I have already revealed in my previous posts that I am a huge fan of Juventus, so I think, subconsciously that must be my first motivation. Everything about Juventus and Italian football fascinates me, so to be able to talk the same language as they do and receive every information on their original language is my long lasting dream. The second reason, I honestly think that the language sounds very beautiful, la lingua di piú bella nel mondo, the most beautiful language in the world. For me, it is beautiful literally in all conditions, whether it’s just a regular conversation or even during angry situation. These two reasons alone are good enough to make me spend 4 hours of my time every saturday. I don’t even flinch to the fact that Italian is only spoken by 62.1 million people (0.88% of world population), so even if I master this language someday, it will not give me too many advantage to my career, for example. In my opinion, every single thing that makes me happy in life, no matter how small or even useless it is, worth my time, energy and money.

 A question that might popped-up is why starting now? If I was so fascinated about it, why didn’t I start earlier?

 I have tried, actually. I started to buy some easy Italian conversation books when I was in school/college. I have managed to memorize a few words, but then I easily forget them because I never used them. I have also tried to sign-up free online course when internet became more reachable in the following years, but then I skipped it as I was tied to other urgent activities. That was the time when I realized that I have to follow old-school method, classroom, just like I always did. I finally determined to sign for the course, when I was sent away for a rotation job which made it impossible for me to attend the course continually. It was unfortunate, but it’s better late than never, right? So, I signed the first level (A) of the course at Italian Culture Institute (Istituto Italiano di Cultura/ IIC), located at HOS Cokroaminoto Road, South Jakarta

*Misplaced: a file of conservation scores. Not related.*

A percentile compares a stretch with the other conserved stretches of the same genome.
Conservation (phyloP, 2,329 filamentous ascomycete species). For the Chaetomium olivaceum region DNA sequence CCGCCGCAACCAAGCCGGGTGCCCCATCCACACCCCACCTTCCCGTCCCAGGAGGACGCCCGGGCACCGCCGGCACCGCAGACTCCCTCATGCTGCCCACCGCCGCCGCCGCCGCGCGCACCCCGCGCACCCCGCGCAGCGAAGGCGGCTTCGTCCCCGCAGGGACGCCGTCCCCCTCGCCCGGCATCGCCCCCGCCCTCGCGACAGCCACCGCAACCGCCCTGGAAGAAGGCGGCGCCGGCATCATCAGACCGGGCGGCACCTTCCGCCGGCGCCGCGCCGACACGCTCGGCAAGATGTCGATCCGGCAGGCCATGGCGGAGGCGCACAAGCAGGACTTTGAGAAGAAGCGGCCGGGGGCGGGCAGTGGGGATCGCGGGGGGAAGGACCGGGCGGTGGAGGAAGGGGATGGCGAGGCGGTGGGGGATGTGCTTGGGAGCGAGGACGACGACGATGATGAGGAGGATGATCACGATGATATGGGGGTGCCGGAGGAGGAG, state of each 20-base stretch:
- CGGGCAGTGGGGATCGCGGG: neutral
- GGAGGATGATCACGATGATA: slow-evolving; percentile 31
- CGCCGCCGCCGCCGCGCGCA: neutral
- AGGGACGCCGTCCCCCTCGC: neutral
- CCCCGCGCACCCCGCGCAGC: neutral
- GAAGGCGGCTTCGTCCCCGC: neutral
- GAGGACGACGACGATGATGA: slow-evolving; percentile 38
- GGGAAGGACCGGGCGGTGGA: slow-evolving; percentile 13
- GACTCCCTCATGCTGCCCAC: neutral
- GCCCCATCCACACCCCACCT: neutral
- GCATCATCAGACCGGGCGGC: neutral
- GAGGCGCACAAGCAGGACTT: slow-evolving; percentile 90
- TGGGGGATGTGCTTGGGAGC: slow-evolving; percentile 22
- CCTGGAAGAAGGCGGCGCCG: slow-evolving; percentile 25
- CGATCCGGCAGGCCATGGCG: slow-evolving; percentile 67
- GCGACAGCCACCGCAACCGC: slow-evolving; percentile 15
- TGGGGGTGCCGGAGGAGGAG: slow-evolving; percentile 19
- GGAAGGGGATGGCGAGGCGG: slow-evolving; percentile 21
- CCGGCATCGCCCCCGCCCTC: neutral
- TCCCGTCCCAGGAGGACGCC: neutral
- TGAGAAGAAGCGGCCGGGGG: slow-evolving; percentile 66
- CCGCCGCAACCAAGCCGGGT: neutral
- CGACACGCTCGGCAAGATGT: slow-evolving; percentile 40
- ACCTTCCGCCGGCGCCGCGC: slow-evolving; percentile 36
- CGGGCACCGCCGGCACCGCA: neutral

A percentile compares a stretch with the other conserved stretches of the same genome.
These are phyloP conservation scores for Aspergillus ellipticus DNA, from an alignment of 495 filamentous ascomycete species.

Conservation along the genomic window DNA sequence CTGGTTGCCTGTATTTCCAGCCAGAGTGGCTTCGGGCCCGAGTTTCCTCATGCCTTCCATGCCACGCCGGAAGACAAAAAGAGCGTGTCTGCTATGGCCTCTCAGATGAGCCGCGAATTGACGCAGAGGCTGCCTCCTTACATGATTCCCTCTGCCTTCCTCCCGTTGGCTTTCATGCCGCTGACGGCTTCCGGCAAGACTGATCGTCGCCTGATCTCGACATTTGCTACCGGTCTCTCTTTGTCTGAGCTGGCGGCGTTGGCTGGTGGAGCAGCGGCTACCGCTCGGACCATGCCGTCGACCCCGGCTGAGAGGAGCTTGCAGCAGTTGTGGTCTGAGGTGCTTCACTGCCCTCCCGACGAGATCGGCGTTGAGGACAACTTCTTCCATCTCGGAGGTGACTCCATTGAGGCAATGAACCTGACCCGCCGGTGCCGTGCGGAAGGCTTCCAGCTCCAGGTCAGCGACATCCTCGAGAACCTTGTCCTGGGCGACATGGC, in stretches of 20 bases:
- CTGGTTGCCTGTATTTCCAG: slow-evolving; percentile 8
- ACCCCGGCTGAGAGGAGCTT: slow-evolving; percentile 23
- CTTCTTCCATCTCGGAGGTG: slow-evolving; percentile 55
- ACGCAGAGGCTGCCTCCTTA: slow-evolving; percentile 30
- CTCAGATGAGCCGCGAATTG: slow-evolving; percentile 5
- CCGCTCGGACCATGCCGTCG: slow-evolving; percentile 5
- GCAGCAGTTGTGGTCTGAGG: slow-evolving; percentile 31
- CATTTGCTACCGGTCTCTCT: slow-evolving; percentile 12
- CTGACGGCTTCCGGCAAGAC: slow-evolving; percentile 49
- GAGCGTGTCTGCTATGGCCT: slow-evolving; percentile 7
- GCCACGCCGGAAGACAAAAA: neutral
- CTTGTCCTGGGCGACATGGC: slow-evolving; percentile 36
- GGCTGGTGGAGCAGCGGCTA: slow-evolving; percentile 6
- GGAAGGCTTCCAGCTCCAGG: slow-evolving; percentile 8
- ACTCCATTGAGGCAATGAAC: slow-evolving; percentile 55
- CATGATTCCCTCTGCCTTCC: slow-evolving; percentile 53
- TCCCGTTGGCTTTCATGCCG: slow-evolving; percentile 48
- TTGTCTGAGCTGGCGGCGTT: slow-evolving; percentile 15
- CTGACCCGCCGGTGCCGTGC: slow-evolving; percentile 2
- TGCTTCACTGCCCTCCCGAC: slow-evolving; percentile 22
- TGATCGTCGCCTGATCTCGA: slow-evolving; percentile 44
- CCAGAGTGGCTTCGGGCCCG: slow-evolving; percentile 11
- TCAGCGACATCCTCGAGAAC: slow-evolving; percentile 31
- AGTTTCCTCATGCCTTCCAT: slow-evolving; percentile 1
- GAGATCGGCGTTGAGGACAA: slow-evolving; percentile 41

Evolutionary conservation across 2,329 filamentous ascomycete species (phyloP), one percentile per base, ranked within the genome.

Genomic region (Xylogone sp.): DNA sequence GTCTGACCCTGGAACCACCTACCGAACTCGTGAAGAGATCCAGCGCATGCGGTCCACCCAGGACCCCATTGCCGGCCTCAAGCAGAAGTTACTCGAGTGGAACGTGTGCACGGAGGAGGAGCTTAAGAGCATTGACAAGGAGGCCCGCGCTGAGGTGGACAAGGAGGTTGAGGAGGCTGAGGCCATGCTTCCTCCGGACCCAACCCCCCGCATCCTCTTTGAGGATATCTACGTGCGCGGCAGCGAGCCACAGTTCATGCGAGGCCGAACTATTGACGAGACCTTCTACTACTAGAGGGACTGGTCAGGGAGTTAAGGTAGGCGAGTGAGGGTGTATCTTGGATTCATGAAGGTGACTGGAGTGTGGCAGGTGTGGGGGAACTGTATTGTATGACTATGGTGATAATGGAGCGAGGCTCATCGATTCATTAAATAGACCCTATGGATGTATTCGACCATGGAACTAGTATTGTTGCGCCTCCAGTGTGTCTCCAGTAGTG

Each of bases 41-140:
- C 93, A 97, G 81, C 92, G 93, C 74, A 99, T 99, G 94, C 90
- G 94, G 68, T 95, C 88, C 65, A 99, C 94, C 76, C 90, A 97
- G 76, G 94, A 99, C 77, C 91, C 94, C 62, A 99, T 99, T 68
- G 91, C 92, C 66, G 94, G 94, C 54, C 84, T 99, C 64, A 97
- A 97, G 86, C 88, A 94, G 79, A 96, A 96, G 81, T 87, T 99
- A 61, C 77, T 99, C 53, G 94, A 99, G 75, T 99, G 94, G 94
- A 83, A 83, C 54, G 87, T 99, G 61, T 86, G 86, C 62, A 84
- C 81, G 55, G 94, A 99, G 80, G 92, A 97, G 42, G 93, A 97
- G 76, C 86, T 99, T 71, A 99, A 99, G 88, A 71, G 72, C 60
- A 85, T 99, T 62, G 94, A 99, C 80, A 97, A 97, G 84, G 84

This institute is funded by Italian Government, therefore the course fee is relatively cheap, IDR 1 – 1.3M for 1 level (40 hours). And because it affiliates to Italian Embassy in Jakarta, the completion certificate is signed by the ambassador himself. Other than IIC, I don’t know other place which offer Italian course, apparently it’s pretty rare in Indonesia, because when I googled for other place closer to home, I couldn’t find one.


Ok, now, we get to the point where I share my impression about this language after I actually learned it in a classroom for 160 hours.